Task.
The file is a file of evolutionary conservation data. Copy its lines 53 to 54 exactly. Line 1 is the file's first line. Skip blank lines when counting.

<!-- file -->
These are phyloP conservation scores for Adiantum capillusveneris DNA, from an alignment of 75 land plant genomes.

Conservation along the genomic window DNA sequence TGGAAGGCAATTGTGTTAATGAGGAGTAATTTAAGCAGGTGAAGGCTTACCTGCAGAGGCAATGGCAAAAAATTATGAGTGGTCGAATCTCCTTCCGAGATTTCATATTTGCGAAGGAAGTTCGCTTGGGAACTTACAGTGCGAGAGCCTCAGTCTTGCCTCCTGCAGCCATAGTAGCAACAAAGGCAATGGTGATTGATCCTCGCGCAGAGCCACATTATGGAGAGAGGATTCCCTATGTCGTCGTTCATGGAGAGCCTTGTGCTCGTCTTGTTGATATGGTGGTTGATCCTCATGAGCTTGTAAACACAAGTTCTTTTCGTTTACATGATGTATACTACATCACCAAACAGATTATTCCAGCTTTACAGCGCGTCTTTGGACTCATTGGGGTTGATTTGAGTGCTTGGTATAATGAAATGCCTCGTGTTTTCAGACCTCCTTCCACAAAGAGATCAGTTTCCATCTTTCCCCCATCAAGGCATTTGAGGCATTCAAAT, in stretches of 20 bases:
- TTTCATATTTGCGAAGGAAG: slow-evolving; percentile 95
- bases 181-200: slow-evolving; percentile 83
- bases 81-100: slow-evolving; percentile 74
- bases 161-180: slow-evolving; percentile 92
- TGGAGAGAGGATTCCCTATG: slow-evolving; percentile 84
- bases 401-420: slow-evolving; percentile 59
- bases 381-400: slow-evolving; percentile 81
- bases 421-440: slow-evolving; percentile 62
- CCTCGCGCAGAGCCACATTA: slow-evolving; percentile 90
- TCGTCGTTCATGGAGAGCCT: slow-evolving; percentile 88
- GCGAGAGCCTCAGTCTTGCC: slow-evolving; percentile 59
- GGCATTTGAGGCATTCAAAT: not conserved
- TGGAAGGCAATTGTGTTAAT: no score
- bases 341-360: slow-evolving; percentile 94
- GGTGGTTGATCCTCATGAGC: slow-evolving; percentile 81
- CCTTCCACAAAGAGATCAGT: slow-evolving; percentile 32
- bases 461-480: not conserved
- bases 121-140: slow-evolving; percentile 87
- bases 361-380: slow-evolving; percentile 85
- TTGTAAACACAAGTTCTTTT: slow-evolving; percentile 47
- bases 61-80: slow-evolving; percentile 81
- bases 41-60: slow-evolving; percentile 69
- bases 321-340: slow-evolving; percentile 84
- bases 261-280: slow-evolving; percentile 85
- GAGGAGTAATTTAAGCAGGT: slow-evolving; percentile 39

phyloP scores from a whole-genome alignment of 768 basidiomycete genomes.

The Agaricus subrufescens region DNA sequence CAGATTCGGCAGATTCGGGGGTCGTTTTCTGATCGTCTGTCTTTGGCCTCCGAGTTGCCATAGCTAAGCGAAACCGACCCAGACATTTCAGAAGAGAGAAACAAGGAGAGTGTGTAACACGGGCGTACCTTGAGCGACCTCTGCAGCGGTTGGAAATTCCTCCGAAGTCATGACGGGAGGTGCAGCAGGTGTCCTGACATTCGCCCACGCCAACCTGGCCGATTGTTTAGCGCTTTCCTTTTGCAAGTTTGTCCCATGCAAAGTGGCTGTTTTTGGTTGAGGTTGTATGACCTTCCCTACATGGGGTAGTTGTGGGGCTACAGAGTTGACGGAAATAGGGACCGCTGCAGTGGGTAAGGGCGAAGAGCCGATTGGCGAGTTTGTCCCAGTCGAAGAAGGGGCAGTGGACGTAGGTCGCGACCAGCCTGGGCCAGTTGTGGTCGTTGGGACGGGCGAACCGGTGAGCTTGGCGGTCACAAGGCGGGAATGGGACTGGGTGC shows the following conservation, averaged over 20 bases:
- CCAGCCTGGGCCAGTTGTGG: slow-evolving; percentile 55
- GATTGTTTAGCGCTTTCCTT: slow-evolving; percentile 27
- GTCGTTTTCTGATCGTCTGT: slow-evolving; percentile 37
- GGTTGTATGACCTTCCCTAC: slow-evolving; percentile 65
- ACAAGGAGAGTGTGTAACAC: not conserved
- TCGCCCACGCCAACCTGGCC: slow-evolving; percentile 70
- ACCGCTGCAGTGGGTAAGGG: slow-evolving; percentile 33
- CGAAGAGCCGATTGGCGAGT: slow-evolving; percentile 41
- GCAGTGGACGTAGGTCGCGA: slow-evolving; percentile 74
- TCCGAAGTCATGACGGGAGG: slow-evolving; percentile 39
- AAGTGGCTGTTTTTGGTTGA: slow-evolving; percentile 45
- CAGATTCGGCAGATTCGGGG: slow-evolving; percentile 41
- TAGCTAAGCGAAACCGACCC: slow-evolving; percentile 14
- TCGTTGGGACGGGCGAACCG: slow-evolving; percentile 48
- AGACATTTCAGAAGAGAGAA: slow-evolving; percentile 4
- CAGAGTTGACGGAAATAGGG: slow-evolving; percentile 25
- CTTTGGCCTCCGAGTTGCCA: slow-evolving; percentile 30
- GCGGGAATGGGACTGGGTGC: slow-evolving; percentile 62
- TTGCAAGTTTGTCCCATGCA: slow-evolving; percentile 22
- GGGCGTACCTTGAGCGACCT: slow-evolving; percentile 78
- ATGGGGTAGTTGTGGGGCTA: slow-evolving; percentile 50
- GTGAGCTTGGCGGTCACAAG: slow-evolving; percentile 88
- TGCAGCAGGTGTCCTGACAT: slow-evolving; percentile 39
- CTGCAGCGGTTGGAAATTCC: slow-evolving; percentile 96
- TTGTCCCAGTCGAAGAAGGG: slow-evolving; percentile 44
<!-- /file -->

- CTGCAGCGGTTGGAAATTCC: slow-evolving; percentile 96
- TTGTCCCAGTCGAAGAAGGG: slow-evolving; percentile 44